Wednesday, 27 May 2015

Career Development is a team sport

(Young, 2015 after Avila College, 2012)
Recently I posted an article on career self-development. This is a growing trend whereby employers slowly move the responsibility and the cost of development back on the employee.

Some employers take the time to train their employees in how this will work, but that often backfires, as Kossek et al (1998) found in research in this area. Organisational training can be somewhat prescriptive, not providing the depth of a profession. Many organisations assume that career development is just a bolt-on part of HR.

Not everyone can become well-trained in self-reflection, career theory or the perspective required to look clearly at their own choices and to offer themselves alternatives. Not everyone makes a study of the career models, the philosophies, the theoretical schools or the career tools to be able to understand what options are available, and what might suit each individual in their context and time.

This, however, is exactly what career practitioners are trained to do. Te Kete Ipurangi (n.d.) quote Jarvis (2003); “Career development is a lifelong process of skill acquisition and building through a continuum of learning, development and mastery [, enabling…] people to be in charge of their own career, with enough focus and direction for stability and enough flexibility and adaptability for change”.

Swanson defined career counselling as “an ongoing, face-to-face interaction between counselor and client, with the primary focus on work- or career-related issues; the interaction is psychological in nature, with the relationship between counselor and client serving an important function” (1995, p. 245). Wendy Patton & Mary McMahon take a constructionist view of an evolving, changing, two-way interplay between employees and their field of work, based on employee mental models and their own, constructed meaning of self, value, experiences and aspirations. Patton & McMahon's model puts the client at the centre, and allows them to limit, or delimit, themselves (2006). 

If we accept that career development is a specialist field - and I do - then those untrained in career development do not necessarily have the expertise to provide self-practice appropriately. We don't expect psychiatrists to treat themselves: in fact, there are myriad codes and regulations forbidding self-assessment. So why would we expect people to ably analyse their career paths, on their own?

My advice to organisations attempting to train their employees in career development is to instead put their money into EAP (employee assistance programmes), and to give their employees equivalent value with a career professional of their choice.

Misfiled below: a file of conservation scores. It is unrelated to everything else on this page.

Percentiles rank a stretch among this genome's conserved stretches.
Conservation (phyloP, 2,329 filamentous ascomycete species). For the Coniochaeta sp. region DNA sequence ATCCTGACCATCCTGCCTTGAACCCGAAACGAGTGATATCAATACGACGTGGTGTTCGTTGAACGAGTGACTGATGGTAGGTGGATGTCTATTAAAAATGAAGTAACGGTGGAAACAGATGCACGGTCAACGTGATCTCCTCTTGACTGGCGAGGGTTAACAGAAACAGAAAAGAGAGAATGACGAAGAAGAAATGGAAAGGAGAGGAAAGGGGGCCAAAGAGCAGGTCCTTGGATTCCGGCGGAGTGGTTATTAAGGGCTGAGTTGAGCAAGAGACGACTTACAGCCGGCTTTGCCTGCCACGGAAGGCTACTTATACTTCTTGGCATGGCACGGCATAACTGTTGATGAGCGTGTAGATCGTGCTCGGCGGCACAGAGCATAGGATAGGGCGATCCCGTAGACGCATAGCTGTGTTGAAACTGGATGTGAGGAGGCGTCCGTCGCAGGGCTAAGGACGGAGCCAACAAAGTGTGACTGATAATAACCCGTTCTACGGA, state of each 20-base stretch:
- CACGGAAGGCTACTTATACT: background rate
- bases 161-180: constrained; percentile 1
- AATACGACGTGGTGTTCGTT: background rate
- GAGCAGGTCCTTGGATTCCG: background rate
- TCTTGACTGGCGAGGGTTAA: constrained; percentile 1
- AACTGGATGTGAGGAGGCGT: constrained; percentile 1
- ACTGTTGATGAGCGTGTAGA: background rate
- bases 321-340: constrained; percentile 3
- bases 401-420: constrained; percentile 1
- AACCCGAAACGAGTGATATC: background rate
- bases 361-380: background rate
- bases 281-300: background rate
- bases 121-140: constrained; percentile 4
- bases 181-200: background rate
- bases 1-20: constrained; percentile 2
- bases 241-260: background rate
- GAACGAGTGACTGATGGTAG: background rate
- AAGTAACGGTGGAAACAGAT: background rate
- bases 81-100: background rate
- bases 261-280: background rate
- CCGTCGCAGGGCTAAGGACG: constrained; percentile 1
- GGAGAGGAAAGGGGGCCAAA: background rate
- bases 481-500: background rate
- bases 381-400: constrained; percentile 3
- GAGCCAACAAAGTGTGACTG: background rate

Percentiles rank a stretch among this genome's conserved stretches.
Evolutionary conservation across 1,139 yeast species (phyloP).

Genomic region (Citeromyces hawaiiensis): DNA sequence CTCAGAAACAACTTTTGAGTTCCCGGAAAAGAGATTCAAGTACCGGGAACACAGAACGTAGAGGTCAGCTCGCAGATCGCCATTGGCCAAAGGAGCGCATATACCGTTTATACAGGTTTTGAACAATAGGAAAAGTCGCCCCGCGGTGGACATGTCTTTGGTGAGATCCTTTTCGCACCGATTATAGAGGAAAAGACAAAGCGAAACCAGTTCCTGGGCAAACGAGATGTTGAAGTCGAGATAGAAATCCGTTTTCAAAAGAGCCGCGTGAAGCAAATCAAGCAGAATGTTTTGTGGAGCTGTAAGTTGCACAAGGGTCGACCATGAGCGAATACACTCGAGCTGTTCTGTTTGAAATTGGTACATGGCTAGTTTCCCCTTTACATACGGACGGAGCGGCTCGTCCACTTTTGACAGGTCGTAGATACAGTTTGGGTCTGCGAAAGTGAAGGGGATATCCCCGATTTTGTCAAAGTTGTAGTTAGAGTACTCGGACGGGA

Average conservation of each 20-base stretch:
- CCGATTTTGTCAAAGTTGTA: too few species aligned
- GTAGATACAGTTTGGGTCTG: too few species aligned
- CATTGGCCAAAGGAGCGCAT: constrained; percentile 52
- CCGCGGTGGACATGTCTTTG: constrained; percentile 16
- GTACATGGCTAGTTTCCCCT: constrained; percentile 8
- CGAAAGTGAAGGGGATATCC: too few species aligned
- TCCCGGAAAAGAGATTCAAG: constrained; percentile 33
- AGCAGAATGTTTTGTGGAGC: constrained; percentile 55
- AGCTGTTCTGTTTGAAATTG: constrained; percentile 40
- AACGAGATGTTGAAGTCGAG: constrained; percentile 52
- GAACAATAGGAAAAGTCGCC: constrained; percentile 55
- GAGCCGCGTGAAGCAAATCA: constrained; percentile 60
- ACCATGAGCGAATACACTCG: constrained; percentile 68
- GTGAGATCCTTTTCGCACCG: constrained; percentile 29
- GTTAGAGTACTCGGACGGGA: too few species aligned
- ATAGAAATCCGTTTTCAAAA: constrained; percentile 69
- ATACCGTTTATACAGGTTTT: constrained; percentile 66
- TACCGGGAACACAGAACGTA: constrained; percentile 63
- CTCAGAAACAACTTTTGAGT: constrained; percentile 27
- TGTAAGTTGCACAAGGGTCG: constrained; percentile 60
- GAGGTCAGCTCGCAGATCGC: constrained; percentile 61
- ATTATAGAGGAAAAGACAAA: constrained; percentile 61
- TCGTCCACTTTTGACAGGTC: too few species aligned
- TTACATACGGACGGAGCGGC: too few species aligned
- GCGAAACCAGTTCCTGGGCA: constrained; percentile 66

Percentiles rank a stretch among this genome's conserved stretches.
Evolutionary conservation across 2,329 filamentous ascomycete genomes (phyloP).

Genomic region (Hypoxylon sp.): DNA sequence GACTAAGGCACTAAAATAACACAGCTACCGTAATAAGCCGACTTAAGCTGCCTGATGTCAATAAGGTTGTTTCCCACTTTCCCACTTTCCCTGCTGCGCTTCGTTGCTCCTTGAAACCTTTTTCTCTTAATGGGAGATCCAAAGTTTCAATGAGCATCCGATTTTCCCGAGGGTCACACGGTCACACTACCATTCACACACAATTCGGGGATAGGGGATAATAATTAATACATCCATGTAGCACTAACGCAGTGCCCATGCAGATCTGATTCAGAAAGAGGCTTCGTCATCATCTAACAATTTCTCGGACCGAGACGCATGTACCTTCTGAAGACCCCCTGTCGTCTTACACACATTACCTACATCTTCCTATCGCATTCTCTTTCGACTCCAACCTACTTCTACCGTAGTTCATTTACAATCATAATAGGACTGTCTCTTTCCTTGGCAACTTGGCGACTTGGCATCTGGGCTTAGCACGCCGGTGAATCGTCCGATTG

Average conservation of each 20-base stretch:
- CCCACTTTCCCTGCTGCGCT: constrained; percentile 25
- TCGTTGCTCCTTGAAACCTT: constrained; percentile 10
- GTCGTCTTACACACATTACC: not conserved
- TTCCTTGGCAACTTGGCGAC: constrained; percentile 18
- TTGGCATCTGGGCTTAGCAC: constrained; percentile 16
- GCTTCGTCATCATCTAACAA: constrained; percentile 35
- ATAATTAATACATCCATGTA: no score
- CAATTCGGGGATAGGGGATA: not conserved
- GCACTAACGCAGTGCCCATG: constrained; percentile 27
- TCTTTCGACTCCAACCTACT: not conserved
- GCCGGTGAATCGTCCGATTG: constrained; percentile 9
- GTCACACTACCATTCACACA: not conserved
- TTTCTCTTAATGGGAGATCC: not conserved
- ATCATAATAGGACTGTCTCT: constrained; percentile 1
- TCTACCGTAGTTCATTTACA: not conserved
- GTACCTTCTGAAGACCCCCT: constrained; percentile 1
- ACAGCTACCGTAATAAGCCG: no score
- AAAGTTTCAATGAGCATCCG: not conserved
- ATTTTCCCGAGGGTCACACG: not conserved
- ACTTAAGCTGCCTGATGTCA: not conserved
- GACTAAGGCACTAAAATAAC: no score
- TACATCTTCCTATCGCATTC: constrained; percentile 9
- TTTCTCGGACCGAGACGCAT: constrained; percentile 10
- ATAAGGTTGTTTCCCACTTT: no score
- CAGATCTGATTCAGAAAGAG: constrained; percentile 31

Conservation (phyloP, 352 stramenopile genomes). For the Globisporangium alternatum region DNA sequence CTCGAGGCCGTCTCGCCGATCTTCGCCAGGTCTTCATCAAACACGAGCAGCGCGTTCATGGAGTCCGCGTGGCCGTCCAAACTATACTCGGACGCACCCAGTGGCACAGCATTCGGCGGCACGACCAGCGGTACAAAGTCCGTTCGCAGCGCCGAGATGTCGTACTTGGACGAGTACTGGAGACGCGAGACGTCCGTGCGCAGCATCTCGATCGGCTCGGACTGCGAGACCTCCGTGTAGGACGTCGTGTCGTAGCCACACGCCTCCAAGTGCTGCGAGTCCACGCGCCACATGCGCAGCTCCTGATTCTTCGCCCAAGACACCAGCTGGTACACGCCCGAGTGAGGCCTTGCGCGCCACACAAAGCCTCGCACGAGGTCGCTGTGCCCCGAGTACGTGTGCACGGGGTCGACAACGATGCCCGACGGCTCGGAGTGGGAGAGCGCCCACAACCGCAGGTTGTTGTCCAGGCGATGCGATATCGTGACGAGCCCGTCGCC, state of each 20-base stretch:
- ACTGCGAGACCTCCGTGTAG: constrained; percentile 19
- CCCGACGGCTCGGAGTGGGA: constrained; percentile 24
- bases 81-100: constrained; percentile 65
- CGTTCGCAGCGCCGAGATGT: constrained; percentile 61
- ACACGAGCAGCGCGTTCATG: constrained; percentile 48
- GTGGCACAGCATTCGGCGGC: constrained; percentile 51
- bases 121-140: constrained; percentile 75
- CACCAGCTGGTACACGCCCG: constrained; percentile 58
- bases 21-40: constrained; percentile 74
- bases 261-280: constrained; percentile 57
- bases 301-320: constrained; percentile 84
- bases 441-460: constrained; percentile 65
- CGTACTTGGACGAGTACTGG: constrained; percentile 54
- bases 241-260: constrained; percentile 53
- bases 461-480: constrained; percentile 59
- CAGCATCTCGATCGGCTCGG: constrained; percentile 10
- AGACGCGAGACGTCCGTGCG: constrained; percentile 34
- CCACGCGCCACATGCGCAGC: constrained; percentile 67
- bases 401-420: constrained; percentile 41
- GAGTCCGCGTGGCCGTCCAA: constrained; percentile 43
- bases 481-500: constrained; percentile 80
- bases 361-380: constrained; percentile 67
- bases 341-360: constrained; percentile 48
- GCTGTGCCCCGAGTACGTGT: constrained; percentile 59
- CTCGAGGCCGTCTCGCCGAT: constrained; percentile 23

Taking a team approach, with everyone in their own speciality, makes far more sense. The organisation centres on meeting their own strategic objectives; the HR function knows the employee is getting appropriate direction, and, through the performance management process, links the employee into the organisation's needs; the employee focuses on determining their own needs and on finding where that intersects with the organisation; the career practitioner guides the employee in that self-reflective determination.

Then the employees get client-centred self-development advice from an expert guide; the employers don't run the risk of alienating their employees; and everyone gets a win.



  • Avila College (2012). Six Steps of Career Self-Management: Victorian Careers Curriculum Framework. Retrieved 21 May 2015 from   
  • Kossek, E. E., Roberts, K., Fisher, S., & DeMarr, B. (1998). Career self-management: A quasi-experimental assessment of a training intervention.  Personnel Psychology, December 1998, Volume 51, issue 4 (pp. 935-96). 
  • Patton, Wendy A., & McMahon, Mary L. (2006). The systems theory framework of career development and counseling: Connecting theory and practice. International Journal for the Advancement of Counselling, Volume 28, issue x (pp. 153-166)
  • Swanson, J. L. (1995). The process and outcome of career counseling. In W. B. Walsh & S. H. Osipow (Eds.), The Handbook of Vocational Psychology (pp. 217-259). USA: Lawrence Erlbaum Associates.
  • Te Kete Ipurangi (n.d.) NZ Curriculum: Why career education is important – quote from Jarvis, Phillip S. 2003, p. 7. Retrieved 22 October 2013 from

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